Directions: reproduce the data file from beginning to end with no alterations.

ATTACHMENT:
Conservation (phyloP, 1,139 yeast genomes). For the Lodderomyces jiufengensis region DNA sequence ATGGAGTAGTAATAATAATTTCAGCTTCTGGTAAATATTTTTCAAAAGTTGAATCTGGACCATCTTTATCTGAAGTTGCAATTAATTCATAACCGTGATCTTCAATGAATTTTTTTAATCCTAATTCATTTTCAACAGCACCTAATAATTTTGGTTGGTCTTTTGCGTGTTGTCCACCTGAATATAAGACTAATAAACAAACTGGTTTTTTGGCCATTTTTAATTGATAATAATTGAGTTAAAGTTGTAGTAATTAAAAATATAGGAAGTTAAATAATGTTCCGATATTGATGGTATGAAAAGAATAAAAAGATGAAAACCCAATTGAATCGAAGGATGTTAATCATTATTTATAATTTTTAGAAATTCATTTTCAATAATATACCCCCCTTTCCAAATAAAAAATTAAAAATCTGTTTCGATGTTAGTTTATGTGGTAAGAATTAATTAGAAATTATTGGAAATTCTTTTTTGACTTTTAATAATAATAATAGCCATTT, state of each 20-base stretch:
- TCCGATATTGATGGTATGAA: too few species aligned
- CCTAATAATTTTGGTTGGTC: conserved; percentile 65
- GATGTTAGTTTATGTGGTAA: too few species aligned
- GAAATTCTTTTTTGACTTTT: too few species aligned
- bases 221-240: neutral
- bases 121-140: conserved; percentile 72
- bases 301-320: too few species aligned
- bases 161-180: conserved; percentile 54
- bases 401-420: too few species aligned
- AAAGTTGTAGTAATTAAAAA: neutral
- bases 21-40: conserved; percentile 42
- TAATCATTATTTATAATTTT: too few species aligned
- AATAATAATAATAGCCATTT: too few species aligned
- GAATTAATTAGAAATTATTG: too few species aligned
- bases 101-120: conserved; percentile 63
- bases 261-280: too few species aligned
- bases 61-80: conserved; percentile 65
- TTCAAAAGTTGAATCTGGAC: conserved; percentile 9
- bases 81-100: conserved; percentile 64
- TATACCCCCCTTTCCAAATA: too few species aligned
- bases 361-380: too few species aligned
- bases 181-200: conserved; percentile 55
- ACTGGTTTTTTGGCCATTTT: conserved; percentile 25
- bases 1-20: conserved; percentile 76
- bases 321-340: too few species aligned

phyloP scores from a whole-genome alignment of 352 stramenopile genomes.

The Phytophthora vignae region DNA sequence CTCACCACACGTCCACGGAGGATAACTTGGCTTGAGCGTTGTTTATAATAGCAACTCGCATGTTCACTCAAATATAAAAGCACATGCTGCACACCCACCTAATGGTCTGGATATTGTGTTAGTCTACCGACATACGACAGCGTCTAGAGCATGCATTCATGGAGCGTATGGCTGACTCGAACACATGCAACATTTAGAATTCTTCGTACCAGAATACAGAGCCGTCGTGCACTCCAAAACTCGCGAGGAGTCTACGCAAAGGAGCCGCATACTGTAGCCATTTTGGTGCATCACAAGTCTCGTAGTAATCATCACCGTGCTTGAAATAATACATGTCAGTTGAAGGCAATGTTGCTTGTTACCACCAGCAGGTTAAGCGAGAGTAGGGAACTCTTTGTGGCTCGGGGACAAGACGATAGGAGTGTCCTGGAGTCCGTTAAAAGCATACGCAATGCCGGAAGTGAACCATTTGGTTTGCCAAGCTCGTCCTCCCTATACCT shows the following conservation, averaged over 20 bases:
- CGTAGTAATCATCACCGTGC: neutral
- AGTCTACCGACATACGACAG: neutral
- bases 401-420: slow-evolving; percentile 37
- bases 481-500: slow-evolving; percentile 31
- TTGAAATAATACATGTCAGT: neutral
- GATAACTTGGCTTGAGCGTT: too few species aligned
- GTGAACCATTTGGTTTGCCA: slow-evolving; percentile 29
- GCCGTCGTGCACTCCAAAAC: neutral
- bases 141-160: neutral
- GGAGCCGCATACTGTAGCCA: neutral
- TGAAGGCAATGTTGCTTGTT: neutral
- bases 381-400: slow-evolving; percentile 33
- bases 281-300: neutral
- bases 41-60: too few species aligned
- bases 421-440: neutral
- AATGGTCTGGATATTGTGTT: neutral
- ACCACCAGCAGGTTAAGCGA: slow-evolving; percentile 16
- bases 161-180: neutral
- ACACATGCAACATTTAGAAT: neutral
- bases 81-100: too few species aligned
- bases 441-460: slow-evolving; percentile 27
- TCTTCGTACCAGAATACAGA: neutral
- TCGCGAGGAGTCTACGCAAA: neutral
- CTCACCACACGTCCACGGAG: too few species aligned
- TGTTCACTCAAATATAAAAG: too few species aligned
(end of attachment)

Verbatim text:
Conservation (phyloP, 1,139 yeast genomes). For the Lodderomyces jiufengensis region DNA sequence ATGGAGTAGTAATAATAATTTCAGCTTCTGGTAAATATTTTTCAAAAGTTGAATCTGGACCATCTTTATCTGAAGTTGCAATTAATTCATAACCGTGATCTTCAATGAATTTTTTTAATCCTAATTCATTTTCAACAGCACCTAATAATTTTGGTTGGTCTTTTGCGTGTTGTCCACCTGAATATAAGACTAATAAACAAACTGGTTTTTTGGCCATTTTTAATTGATAATAATTGAGTTAAAGTTGTAGTAATTAAAAATATAGGAAGTTAAATAATGTTCCGATATTGATGGTATGAAAAGAATAAAAAGATGAAAACCCAATTGAATCGAAGGATGTTAATCATTATTTATAATTTTTAGAAATTCATTTTCAATAATATACCCCCCTTTCCAAATAAAAAATTAAAAATCTGTTTCGATGTTAGTTTATGTGGTAAGAATTAATTAGAAATTATTGGAAATTCTTTTTTGACTTTTAATAATAATAATAGCCATTT, state of each 20-base stretch:
- TCCGATATTGATGGTATGAA: too few species aligned
- CCTAATAATTTTGGTTGGTC: conserved; percentile 65
- GATGTTAGTTTATGTGGTAA: too few species aligned
- GAAATTCTTTTTTGACTTTT: too few species aligned
- bases 221-240: neutral
- bases 121-140: conserved; percentile 72
- bases 301-320: too few species aligned
- bases 161-180: conserved; percentile 54
- bases 401-420: too few species aligned
- AAAGTTGTAGTAATTAAAAA: neutral
- bases 21-40: conserved; percentile 42
- TAATCATTATTTATAATTTT: too few species aligned
- AATAATAATAATAGCCATTT: too few species aligned
- GAATTAATTAGAAATTATTG: too few species aligned
- bases 101-120: conserved; percentile 63
- bases 261-280: too few species aligned
- bases 61-80: conserved; percentile 65
- TTCAAAAGTTGAATCTGGAC: conserved; percentile 9
- bases 81-100: conserved; percentile 64
- TATACCCCCCTTTCCAAATA: too few species aligned
- bases 361-380: too few species aligned
- bases 181-200: conserved; percentile 55
- ACTGGTTTTTTGGCCATTTT: conserved; percentile 25
- bases 1-20: conserved; percentile 76
- bases 321-340: too few species aligned

phyloP scores from a whole-genome alignment of 352 stramenopile genomes.

The Phytophthora vignae region DNA sequence CTCACCACACGTCCACGGAGGATAACTTGGCTTGAGCGTTGTTTATAATAGCAACTCGCATGTTCACTCAAATATAAAAGCACATGCTGCACACCCACCTAATGGTCTGGATATTGTGTTAGTCTACCGACATACGACAGCGTCTAGAGCATGCATTCATGGAGCGTATGGCTGACTCGAACACATGCAACATTTAGAATTCTTCGTACCAGAATACAGAGCCGTCGTGCACTCCAAAACTCGCGAGGAGTCTACGCAAAGGAGCCGCATACTGTAGCCATTTTGGTGCATCACAAGTCTCGTAGTAATCATCACCGTGCTTGAAATAATACATGTCAGTTGAAGGCAATGTTGCTTGTTACCACCAGCAGGTTAAGCGAGAGTAGGGAACTCTTTGTGGCTCGGGGACAAGACGATAGGAGTGTCCTGGAGTCCGTTAAAAGCATACGCAATGCCGGAAGTGAACCATTTGGTTTGCCAAGCTCGTCCTCCCTATACCT shows the following conservation, averaged over 20 bases:
- CGTAGTAATCATCACCGTGC: neutral
- AGTCTACCGACATACGACAG: neutral
- bases 401-420: slow-evolving; percentile 37
- bases 481-500: slow-evolving; percentile 31
- TTGAAATAATACATGTCAGT: neutral
- GATAACTTGGCTTGAGCGTT: too few species aligned
- GTGAACCATTTGGTTTGCCA: slow-evolving; percentile 29
- GCCGTCGTGCACTCCAAAAC: neutral
- bases 141-160: neutral
- GGAGCCGCATACTGTAGCCA: neutral
- TGAAGGCAATGTTGCTTGTT: neutral
- bases 381-400: slow-evolving; percentile 33
- bases 281-300: neutral
- bases 41-60: too few species aligned
- bases 421-440: neutral
- AATGGTCTGGATATTGTGTT: neutral
- ACCACCAGCAGGTTAAGCGA: slow-evolving; percentile 16
- bases 161-180: neutral
- ACACATGCAACATTTAGAAT: neutral
- bases 81-100: too few species aligned
- bases 441-460: slow-evolving; percentile 27
- TCTTCGTACCAGAATACAGA: neutral
- TCGCGAGGAGTCTACGCAAA: neutral
- CTCACCACACGTCCACGGAG: too few species aligned
- TGTTCACTCAAATATAAAAG: too few species aligned